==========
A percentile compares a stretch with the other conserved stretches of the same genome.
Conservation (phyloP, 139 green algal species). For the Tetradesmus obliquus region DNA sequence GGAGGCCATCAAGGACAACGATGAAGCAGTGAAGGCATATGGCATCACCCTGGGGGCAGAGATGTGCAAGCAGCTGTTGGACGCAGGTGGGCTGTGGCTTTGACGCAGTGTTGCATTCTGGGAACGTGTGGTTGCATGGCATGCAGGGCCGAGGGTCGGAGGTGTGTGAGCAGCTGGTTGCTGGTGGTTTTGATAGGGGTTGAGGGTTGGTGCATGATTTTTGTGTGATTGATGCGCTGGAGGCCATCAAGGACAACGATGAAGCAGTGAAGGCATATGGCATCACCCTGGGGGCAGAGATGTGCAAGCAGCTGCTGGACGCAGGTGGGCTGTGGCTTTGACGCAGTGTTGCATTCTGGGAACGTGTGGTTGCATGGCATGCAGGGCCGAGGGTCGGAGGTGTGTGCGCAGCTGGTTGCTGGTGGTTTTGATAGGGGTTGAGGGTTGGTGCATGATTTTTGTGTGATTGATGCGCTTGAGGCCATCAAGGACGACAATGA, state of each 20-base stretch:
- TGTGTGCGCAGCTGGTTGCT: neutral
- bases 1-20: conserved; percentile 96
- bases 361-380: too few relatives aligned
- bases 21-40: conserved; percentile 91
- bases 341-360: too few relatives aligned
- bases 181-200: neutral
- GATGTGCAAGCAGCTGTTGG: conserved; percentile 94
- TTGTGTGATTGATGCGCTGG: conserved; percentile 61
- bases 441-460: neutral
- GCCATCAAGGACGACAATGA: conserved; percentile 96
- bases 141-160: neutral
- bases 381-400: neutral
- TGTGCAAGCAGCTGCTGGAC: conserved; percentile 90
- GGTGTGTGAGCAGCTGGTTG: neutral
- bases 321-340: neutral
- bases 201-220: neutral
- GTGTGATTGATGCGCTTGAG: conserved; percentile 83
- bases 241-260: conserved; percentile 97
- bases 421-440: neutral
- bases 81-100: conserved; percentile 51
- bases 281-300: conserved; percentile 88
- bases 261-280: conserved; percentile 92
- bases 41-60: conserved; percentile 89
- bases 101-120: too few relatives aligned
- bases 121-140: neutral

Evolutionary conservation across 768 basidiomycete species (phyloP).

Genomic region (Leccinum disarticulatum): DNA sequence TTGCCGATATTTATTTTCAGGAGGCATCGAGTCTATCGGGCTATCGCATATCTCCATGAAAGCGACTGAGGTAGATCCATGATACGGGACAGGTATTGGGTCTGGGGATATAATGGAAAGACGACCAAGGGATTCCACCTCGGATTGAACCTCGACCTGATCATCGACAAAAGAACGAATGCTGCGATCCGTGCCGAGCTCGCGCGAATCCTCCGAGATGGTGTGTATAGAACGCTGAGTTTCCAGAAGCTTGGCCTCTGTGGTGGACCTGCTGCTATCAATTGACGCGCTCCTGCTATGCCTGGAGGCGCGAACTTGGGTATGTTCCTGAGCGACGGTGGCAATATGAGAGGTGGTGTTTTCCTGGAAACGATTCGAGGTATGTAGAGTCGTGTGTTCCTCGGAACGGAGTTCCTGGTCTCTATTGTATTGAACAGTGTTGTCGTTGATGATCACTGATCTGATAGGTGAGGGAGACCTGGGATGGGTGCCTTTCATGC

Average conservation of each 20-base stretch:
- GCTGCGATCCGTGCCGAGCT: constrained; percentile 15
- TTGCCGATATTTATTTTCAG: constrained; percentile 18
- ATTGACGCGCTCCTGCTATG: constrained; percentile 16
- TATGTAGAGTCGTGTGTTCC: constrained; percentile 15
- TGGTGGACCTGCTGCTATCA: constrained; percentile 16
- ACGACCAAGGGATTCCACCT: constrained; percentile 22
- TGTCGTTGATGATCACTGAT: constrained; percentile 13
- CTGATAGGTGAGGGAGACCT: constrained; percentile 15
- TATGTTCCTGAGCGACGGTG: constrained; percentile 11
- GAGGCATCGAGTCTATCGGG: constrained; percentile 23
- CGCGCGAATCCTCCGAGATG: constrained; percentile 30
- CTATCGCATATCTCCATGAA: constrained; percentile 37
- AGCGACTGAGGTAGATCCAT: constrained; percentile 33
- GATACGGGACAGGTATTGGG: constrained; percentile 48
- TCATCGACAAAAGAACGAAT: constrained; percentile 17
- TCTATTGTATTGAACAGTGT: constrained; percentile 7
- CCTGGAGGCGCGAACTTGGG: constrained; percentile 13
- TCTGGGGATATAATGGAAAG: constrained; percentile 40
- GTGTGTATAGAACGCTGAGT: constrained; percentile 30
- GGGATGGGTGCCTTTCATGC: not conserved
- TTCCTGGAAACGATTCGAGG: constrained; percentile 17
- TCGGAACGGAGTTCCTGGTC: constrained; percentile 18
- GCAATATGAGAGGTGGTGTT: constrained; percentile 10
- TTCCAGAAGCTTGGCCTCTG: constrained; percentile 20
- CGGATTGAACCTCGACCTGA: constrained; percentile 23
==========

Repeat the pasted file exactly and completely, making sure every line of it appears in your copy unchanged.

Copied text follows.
A percentile compares a stretch with the other conserved stretches of the same genome.
Conservation (phyloP, 139 green algal species). For the Tetradesmus obliquus region DNA sequence GGAGGCCATCAAGGACAACGATGAAGCAGTGAAGGCATATGGCATCACCCTGGGGGCAGAGATGTGCAAGCAGCTGTTGGACGCAGGTGGGCTGTGGCTTTGACGCAGTGTTGCATTCTGGGAACGTGTGGTTGCATGGCATGCAGGGCCGAGGGTCGGAGGTGTGTGAGCAGCTGGTTGCTGGTGGTTTTGATAGGGGTTGAGGGTTGGTGCATGATTTTTGTGTGATTGATGCGCTGGAGGCCATCAAGGACAACGATGAAGCAGTGAAGGCATATGGCATCACCCTGGGGGCAGAGATGTGCAAGCAGCTGCTGGACGCAGGTGGGCTGTGGCTTTGACGCAGTGTTGCATTCTGGGAACGTGTGGTTGCATGGCATGCAGGGCCGAGGGTCGGAGGTGTGTGCGCAGCTGGTTGCTGGTGGTTTTGATAGGGGTTGAGGGTTGGTGCATGATTTTTGTGTGATTGATGCGCTTGAGGCCATCAAGGACGACAATGA, state of each 20-base stretch:
- TGTGTGCGCAGCTGGTTGCT: neutral
- bases 1-20: conserved; percentile 96
- bases 361-380: too few relatives aligned
- bases 21-40: conserved; percentile 91
- bases 341-360: too few relatives aligned
- bases 181-200: neutral
- GATGTGCAAGCAGCTGTTGG: conserved; percentile 94
- TTGTGTGATTGATGCGCTGG: conserved; percentile 61
- bases 441-460: neutral
- GCCATCAAGGACGACAATGA: conserved; percentile 96
- bases 141-160: neutral
- bases 381-400: neutral
- TGTGCAAGCAGCTGCTGGAC: conserved; percentile 90
- GGTGTGTGAGCAGCTGGTTG: neutral
- bases 321-340: neutral
- bases 201-220: neutral
- GTGTGATTGATGCGCTTGAG: conserved; percentile 83
- bases 241-260: conserved; percentile 97
- bases 421-440: neutral
- bases 81-100: conserved; percentile 51
- bases 281-300: conserved; percentile 88
- bases 261-280: conserved; percentile 92
- bases 41-60: conserved; percentile 89
- bases 101-120: too few relatives aligned
- bases 121-140: neutral

Evolutionary conservation across 768 basidiomycete species (phyloP).

Genomic region (Leccinum disarticulatum): DNA sequence TTGCCGATATTTATTTTCAGGAGGCATCGAGTCTATCGGGCTATCGCATATCTCCATGAAAGCGACTGAGGTAGATCCATGATACGGGACAGGTATTGGGTCTGGGGATATAATGGAAAGACGACCAAGGGATTCCACCTCGGATTGAACCTCGACCTGATCATCGACAAAAGAACGAATGCTGCGATCCGTGCCGAGCTCGCGCGAATCCTCCGAGATGGTGTGTATAGAACGCTGAGTTTCCAGAAGCTTGGCCTCTGTGGTGGACCTGCTGCTATCAATTGACGCGCTCCTGCTATGCCTGGAGGCGCGAACTTGGGTATGTTCCTGAGCGACGGTGGCAATATGAGAGGTGGTGTTTTCCTGGAAACGATTCGAGGTATGTAGAGTCGTGTGTTCCTCGGAACGGAGTTCCTGGTCTCTATTGTATTGAACAGTGTTGTCGTTGATGATCACTGATCTGATAGGTGAGGGAGACCTGGGATGGGTGCCTTTCATGC

Average conservation of each 20-base stretch:
- GCTGCGATCCGTGCCGAGCT: constrained; percentile 15
- TTGCCGATATTTATTTTCAG: constrained; percentile 18
- ATTGACGCGCTCCTGCTATG: constrained; percentile 16
- TATGTAGAGTCGTGTGTTCC: constrained; percentile 15
- TGGTGGACCTGCTGCTATCA: constrained; percentile 16
- ACGACCAAGGGATTCCACCT: constrained; percentile 22
- TGTCGTTGATGATCACTGAT: constrained; percentile 13
- CTGATAGGTGAGGGAGACCT: constrained; percentile 15
- TATGTTCCTGAGCGACGGTG: constrained; percentile 11
- GAGGCATCGAGTCTATCGGG: constrained; percentile 23
- CGCGCGAATCCTCCGAGATG: constrained; percentile 30
- CTATCGCATATCTCCATGAA: constrained; percentile 37
- AGCGACTGAGGTAGATCCAT: constrained; percentile 33
- GATACGGGACAGGTATTGGG: constrained; percentile 48
- TCATCGACAAAAGAACGAAT: constrained; percentile 17
- TCTATTGTATTGAACAGTGT: constrained; percentile 7
- CCTGGAGGCGCGAACTTGGG: constrained; percentile 13
- TCTGGGGATATAATGGAAAG: constrained; percentile 40
- GTGTGTATAGAACGCTGAGT: constrained; percentile 30
- GGGATGGGTGCCTTTCATGC: not conserved
- TTCCTGGAAACGATTCGAGG: constrained; percentile 17
- TCGGAACGGAGTTCCTGGTC: constrained; percentile 18
- GCAATATGAGAGGTGGTGTT: constrained; percentile 10
- TTCCAGAAGCTTGGCCTCTG: constrained; percentile 20
- CGGATTGAACCTCGACCTGA: constrained; percentile 23